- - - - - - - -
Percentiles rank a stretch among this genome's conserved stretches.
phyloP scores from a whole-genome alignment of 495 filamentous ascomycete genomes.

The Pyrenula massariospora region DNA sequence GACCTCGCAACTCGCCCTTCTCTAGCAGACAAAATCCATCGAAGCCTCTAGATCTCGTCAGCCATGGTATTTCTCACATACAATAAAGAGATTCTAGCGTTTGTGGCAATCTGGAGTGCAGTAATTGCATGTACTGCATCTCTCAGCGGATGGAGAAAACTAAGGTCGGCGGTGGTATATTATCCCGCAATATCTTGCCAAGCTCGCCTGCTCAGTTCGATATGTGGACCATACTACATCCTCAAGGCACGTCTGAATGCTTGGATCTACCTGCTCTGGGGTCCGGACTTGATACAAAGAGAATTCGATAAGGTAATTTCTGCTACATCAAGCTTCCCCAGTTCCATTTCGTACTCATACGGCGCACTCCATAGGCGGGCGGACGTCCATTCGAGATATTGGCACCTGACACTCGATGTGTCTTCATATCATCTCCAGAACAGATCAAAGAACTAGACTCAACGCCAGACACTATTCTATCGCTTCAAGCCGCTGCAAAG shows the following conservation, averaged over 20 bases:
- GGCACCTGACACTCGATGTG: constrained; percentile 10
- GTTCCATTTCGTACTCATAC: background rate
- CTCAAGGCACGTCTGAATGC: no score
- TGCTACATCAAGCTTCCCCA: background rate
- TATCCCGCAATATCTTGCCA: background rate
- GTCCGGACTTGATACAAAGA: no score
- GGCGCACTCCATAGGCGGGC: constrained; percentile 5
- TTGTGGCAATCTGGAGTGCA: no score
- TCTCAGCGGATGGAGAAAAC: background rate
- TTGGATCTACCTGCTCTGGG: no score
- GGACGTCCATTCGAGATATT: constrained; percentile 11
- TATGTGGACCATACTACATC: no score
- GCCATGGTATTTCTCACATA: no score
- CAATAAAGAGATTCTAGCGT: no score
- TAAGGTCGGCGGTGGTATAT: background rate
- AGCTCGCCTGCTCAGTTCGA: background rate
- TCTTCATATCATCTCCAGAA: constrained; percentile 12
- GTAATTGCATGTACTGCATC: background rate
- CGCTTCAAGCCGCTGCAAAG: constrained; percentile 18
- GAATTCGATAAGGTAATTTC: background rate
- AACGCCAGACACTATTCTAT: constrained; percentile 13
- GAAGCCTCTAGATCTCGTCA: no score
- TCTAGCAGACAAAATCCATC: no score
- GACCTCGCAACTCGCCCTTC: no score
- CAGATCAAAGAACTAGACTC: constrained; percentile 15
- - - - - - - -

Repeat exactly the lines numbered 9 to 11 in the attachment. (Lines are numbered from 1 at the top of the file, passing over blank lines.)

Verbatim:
- GTCCGGACTTGATACAAAGA: no score
- GGCGCACTCCATAGGCGGGC: constrained; percentile 5
- TTGTGGCAATCTGGAGTGCA: no score